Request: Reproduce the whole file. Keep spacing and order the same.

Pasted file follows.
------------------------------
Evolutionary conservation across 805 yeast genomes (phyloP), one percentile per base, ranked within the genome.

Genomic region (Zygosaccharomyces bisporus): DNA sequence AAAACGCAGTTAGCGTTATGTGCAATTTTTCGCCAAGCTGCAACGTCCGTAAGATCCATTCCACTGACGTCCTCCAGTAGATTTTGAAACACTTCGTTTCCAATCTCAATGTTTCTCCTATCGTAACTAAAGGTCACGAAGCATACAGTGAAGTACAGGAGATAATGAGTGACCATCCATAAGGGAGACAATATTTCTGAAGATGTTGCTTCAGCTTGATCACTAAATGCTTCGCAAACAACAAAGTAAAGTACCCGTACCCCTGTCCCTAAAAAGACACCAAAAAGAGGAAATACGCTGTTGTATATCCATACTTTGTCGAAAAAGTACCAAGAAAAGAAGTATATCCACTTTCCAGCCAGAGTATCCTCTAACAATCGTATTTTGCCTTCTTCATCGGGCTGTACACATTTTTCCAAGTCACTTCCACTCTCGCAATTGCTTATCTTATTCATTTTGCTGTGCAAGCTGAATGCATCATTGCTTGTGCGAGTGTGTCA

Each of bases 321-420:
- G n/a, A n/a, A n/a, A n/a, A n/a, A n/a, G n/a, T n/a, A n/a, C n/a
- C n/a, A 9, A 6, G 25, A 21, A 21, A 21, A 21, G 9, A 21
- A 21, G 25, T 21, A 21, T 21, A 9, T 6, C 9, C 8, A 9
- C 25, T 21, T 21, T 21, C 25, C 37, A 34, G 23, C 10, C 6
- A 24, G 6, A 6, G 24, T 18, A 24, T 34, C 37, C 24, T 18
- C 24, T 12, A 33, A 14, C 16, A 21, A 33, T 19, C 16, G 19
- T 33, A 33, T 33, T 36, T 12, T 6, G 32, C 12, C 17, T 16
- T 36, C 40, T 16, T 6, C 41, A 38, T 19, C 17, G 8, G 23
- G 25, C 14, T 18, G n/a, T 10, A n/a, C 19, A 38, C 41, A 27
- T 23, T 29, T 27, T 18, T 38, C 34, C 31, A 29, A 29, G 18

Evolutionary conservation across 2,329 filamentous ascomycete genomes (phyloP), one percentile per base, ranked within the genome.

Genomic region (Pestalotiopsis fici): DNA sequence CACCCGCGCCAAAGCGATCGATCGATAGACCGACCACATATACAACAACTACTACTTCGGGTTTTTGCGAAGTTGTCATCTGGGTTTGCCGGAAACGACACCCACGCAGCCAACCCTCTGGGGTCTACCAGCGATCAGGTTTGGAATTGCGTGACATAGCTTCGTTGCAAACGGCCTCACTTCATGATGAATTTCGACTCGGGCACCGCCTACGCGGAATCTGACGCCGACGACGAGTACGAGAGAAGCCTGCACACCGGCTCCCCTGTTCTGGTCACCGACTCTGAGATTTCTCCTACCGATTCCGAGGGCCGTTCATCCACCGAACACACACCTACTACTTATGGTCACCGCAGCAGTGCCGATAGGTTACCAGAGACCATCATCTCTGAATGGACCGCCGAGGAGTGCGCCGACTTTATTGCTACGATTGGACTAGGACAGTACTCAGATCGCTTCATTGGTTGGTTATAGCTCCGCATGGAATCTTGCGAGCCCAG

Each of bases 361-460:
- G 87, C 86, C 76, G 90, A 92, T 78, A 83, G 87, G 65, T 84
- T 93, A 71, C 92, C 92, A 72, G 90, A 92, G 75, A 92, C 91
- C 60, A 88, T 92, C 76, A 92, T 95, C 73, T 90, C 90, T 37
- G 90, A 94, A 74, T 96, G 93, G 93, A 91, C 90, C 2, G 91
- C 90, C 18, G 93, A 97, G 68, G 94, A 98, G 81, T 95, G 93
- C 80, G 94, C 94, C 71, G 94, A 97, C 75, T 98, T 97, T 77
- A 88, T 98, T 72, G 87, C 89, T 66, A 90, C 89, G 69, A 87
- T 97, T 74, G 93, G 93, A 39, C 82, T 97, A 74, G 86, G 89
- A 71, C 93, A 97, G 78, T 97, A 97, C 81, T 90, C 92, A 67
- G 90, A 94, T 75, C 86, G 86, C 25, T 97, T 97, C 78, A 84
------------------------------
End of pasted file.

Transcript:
Evolutionary conservation across 805 yeast genomes (phyloP), one percentile per base, ranked within the genome.

Genomic region (Zygosaccharomyces bisporus): DNA sequence AAAACGCAGTTAGCGTTATGTGCAATTTTTCGCCAAGCTGCAACGTCCGTAAGATCCATTCCACTGACGTCCTCCAGTAGATTTTGAAACACTTCGTTTCCAATCTCAATGTTTCTCCTATCGTAACTAAAGGTCACGAAGCATACAGTGAAGTACAGGAGATAATGAGTGACCATCCATAAGGGAGACAATATTTCTGAAGATGTTGCTTCAGCTTGATCACTAAATGCTTCGCAAACAACAAAGTAAAGTACCCGTACCCCTGTCCCTAAAAAGACACCAAAAAGAGGAAATACGCTGTTGTATATCCATACTTTGTCGAAAAAGTACCAAGAAAAGAAGTATATCCACTTTCCAGCCAGAGTATCCTCTAACAATCGTATTTTGCCTTCTTCATCGGGCTGTACACATTTTTCCAAGTCACTTCCACTCTCGCAATTGCTTATCTTATTCATTTTGCTGTGCAAGCTGAATGCATCATTGCTTGTGCGAGTGTGTCA

Each of bases 321-420:
- G n/a, A n/a, A n/a, A n/a, A n/a, A n/a, G n/a, T n/a, A n/a, C n/a
- C n/a, A 9, A 6, G 25, A 21, A 21, A 21, A 21, G 9, A 21
- A 21, G 25, T 21, A 21, T 21, A 9, T 6, C 9, C 8, A 9
- C 25, T 21, T 21, T 21, C 25, C 37, A 34, G 23, C 10, C 6
- A 24, G 6, A 6, G 24, T 18, A 24, T 34, C 37, C 24, T 18
- C 24, T 12, A 33, A 14, C 16, A 21, A 33, T 19, C 16, G 19
- T 33, A 33, T 33, T 36, T 12, T 6, G 32, C 12, C 17, T 16
- T 36, C 40, T 16, T 6, C 41, A 38, T 19, C 17, G 8, G 23
- G 25, C 14, T 18, G n/a, T 10, A n/a, C 19, A 38, C 41, A 27
- T 23, T 29, T 27, T 18, T 38, C 34, C 31, A 29, A 29, G 18

Evolutionary conservation across 2,329 filamentous ascomycete genomes (phyloP), one percentile per base, ranked within the genome.

Genomic region (Pestalotiopsis fici): DNA sequence CACCCGCGCCAAAGCGATCGATCGATAGACCGACCACATATACAACAACTACTACTTCGGGTTTTTGCGAAGTTGTCATCTGGGTTTGCCGGAAACGACACCCACGCAGCCAACCCTCTGGGGTCTACCAGCGATCAGGTTTGGAATTGCGTGACATAGCTTCGTTGCAAACGGCCTCACTTCATGATGAATTTCGACTCGGGCACCGCCTACGCGGAATCTGACGCCGACGACGAGTACGAGAGAAGCCTGCACACCGGCTCCCCTGTTCTGGTCACCGACTCTGAGATTTCTCCTACCGATTCCGAGGGCCGTTCATCCACCGAACACACACCTACTACTTATGGTCACCGCAGCAGTGCCGATAGGTTACCAGAGACCATCATCTCTGAATGGACCGCCGAGGAGTGCGCCGACTTTATTGCTACGATTGGACTAGGACAGTACTCAGATCGCTTCATTGGTTGGTTATAGCTCCGCATGGAATCTTGCGAGCCCAG

Each of bases 361-460:
- G 87, C 86, C 76, G 90, A 92, T 78, A 83, G 87, G 65, T 84
- T 93, A 71, C 92, C 92, A 72, G 90, A 92, G 75, A 92, C 91
- C 60, A 88, T 92, C 76, A 92, T 95, C 73, T 90, C 90, T 37
- G 90, A 94, A 74, T 96, G 93, G 93, A 91, C 90, C 2, G 91
- C 90, C 18, G 93, A 97, G 68, G 94, A 98, G 81, T 95, G 93
- C 80, G 94, C 94, C 71, G 94, A 97, C 75, T 98, T 97, T 77
- A 88, T 98, T 72, G 87, C 89, T 66, A 90, C 89, G 69, A 87
- T 97, T 74, G 93, G 93, A 39, C 82, T 97, A 74, G 86, G 89
- A 71, C 93, A 97, G 78, T 97, A 97, C 81, T 90, C 92, A 67
- G 90, A 94, T 75, C 86, G 86, C 25, T 97, T 97, C 78, A 84